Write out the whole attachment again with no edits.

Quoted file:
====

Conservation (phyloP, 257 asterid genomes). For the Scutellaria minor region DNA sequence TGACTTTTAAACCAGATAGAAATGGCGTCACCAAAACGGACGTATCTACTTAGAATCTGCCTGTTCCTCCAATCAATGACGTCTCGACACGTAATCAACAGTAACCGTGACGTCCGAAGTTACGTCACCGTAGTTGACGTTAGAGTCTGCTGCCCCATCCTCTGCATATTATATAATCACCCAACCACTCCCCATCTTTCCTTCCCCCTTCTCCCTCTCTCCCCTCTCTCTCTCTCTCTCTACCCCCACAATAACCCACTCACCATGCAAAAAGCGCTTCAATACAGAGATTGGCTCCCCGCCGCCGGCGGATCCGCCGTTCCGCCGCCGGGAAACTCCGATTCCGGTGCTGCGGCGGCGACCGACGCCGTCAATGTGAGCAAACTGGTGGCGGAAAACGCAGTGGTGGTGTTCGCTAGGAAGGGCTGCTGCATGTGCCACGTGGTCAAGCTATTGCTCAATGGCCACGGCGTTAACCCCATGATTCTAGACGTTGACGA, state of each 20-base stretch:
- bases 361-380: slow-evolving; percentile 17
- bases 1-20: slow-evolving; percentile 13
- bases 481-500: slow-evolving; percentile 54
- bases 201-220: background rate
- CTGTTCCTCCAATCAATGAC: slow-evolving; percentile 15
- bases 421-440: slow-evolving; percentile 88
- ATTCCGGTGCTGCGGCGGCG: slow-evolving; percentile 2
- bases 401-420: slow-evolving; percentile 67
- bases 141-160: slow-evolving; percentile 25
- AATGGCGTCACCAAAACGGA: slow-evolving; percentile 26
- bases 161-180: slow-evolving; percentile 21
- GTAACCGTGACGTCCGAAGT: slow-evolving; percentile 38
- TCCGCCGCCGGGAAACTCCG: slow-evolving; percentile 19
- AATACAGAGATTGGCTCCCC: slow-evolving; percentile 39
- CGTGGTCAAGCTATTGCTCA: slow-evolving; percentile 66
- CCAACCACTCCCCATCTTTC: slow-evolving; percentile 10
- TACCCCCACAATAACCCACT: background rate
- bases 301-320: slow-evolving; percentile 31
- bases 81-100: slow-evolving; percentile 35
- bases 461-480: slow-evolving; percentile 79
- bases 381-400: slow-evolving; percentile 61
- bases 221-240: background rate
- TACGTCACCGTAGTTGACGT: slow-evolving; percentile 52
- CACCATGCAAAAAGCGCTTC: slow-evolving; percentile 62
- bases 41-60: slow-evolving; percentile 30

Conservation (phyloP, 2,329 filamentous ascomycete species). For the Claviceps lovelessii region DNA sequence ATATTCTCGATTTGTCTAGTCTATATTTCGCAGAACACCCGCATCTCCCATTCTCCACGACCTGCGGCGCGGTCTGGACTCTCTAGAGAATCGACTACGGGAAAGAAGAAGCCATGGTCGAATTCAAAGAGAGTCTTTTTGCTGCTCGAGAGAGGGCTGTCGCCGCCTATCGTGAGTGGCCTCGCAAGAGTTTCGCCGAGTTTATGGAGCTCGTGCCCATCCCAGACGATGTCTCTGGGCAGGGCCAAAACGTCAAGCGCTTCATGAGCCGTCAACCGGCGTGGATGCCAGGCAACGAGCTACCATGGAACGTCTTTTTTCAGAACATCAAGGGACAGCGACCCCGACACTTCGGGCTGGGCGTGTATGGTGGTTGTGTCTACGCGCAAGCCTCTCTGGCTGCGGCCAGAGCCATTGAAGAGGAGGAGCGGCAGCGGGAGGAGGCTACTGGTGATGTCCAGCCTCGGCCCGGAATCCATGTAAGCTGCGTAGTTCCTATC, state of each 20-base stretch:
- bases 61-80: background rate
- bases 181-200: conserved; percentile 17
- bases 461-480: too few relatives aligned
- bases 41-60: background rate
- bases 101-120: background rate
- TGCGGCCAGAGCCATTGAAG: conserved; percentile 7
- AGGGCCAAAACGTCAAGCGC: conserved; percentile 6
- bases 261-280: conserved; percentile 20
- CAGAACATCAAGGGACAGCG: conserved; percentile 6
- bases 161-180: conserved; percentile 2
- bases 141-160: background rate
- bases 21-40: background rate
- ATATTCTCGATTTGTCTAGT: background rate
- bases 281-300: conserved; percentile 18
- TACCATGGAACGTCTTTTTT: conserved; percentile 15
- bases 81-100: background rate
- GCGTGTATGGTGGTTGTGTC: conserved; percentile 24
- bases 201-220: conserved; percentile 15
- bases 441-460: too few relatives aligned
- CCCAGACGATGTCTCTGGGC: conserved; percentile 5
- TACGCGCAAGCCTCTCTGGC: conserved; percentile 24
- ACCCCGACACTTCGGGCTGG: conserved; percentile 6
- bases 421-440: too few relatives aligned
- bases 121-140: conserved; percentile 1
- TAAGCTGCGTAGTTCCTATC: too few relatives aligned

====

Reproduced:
Conservation (phyloP, 257 asterid genomes). For the Scutellaria minor region DNA sequence TGACTTTTAAACCAGATAGAAATGGCGTCACCAAAACGGACGTATCTACTTAGAATCTGCCTGTTCCTCCAATCAATGACGTCTCGACACGTAATCAACAGTAACCGTGACGTCCGAAGTTACGTCACCGTAGTTGACGTTAGAGTCTGCTGCCCCATCCTCTGCATATTATATAATCACCCAACCACTCCCCATCTTTCCTTCCCCCTTCTCCCTCTCTCCCCTCTCTCTCTCTCTCTCTACCCCCACAATAACCCACTCACCATGCAAAAAGCGCTTCAATACAGAGATTGGCTCCCCGCCGCCGGCGGATCCGCCGTTCCGCCGCCGGGAAACTCCGATTCCGGTGCTGCGGCGGCGACCGACGCCGTCAATGTGAGCAAACTGGTGGCGGAAAACGCAGTGGTGGTGTTCGCTAGGAAGGGCTGCTGCATGTGCCACGTGGTCAAGCTATTGCTCAATGGCCACGGCGTTAACCCCATGATTCTAGACGTTGACGA, state of each 20-base stretch:
- bases 361-380: slow-evolving; percentile 17
- bases 1-20: slow-evolving; percentile 13
- bases 481-500: slow-evolving; percentile 54
- bases 201-220: background rate
- CTGTTCCTCCAATCAATGAC: slow-evolving; percentile 15
- bases 421-440: slow-evolving; percentile 88
- ATTCCGGTGCTGCGGCGGCG: slow-evolving; percentile 2
- bases 401-420: slow-evolving; percentile 67
- bases 141-160: slow-evolving; percentile 25
- AATGGCGTCACCAAAACGGA: slow-evolving; percentile 26
- bases 161-180: slow-evolving; percentile 21
- GTAACCGTGACGTCCGAAGT: slow-evolving; percentile 38
- TCCGCCGCCGGGAAACTCCG: slow-evolving; percentile 19
- AATACAGAGATTGGCTCCCC: slow-evolving; percentile 39
- CGTGGTCAAGCTATTGCTCA: slow-evolving; percentile 66
- CCAACCACTCCCCATCTTTC: slow-evolving; percentile 10
- TACCCCCACAATAACCCACT: background rate
- bases 301-320: slow-evolving; percentile 31
- bases 81-100: slow-evolving; percentile 35
- bases 461-480: slow-evolving; percentile 79
- bases 381-400: slow-evolving; percentile 61
- bases 221-240: background rate
- TACGTCACCGTAGTTGACGT: slow-evolving; percentile 52
- CACCATGCAAAAAGCGCTTC: slow-evolving; percentile 62
- bases 41-60: slow-evolving; percentile 30

Conservation (phyloP, 2,329 filamentous ascomycete species). For the Claviceps lovelessii region DNA sequence ATATTCTCGATTTGTCTAGTCTATATTTCGCAGAACACCCGCATCTCCCATTCTCCACGACCTGCGGCGCGGTCTGGACTCTCTAGAGAATCGACTACGGGAAAGAAGAAGCCATGGTCGAATTCAAAGAGAGTCTTTTTGCTGCTCGAGAGAGGGCTGTCGCCGCCTATCGTGAGTGGCCTCGCAAGAGTTTCGCCGAGTTTATGGAGCTCGTGCCCATCCCAGACGATGTCTCTGGGCAGGGCCAAAACGTCAAGCGCTTCATGAGCCGTCAACCGGCGTGGATGCCAGGCAACGAGCTACCATGGAACGTCTTTTTTCAGAACATCAAGGGACAGCGACCCCGACACTTCGGGCTGGGCGTGTATGGTGGTTGTGTCTACGCGCAAGCCTCTCTGGCTGCGGCCAGAGCCATTGAAGAGGAGGAGCGGCAGCGGGAGGAGGCTACTGGTGATGTCCAGCCTCGGCCCGGAATCCATGTAAGCTGCGTAGTTCCTATC, state of each 20-base stretch:
- bases 61-80: background rate
- bases 181-200: conserved; percentile 17
- bases 461-480: too few relatives aligned
- bases 41-60: background rate
- bases 101-120: background rate
- TGCGGCCAGAGCCATTGAAG: conserved; percentile 7
- AGGGCCAAAACGTCAAGCGC: conserved; percentile 6
- bases 261-280: conserved; percentile 20
- CAGAACATCAAGGGACAGCG: conserved; percentile 6
- bases 161-180: conserved; percentile 2
- bases 141-160: background rate
- bases 21-40: background rate
- ATATTCTCGATTTGTCTAGT: background rate
- bases 281-300: conserved; percentile 18
- TACCATGGAACGTCTTTTTT: conserved; percentile 15
- bases 81-100: background rate
- GCGTGTATGGTGGTTGTGTC: conserved; percentile 24
- bases 201-220: conserved; percentile 15
- bases 441-460: too few relatives aligned
- CCCAGACGATGTCTCTGGGC: conserved; percentile 5
- TACGCGCAAGCCTCTCTGGC: conserved; percentile 24
- ACCCCGACACTTCGGGCTGG: conserved; percentile 6
- bases 421-440: too few relatives aligned
- bases 121-140: conserved; percentile 1
- TAAGCTGCGTAGTTCCTATC: too few relatives aligned